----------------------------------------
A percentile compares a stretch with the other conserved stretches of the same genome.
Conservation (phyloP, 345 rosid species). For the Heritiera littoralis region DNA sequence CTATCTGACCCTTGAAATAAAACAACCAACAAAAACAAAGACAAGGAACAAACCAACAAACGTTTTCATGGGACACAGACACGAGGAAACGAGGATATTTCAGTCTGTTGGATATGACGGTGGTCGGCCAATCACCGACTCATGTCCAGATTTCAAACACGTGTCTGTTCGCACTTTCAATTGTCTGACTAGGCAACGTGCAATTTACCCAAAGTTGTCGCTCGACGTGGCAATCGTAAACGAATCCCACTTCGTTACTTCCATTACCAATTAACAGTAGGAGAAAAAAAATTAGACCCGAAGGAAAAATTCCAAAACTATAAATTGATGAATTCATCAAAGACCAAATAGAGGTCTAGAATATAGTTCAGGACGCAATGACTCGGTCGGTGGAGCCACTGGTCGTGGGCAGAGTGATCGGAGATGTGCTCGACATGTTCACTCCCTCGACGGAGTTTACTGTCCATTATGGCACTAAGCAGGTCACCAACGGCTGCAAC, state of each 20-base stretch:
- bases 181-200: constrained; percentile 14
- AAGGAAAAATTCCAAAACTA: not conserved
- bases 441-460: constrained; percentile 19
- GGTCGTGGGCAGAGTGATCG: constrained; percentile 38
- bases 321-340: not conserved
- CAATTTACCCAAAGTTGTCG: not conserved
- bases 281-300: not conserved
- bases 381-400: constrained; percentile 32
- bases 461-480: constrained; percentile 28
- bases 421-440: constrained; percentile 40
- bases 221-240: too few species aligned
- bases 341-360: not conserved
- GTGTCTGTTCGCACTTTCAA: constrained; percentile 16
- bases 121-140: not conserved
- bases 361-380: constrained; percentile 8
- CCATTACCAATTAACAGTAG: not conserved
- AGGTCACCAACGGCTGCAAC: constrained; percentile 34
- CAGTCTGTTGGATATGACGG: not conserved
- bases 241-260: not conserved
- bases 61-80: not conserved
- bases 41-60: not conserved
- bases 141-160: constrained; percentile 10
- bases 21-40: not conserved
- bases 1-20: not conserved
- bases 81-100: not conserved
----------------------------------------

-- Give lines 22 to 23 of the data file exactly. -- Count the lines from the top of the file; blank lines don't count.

- bases 61-80: not conserved
- bases 41-60: not conserved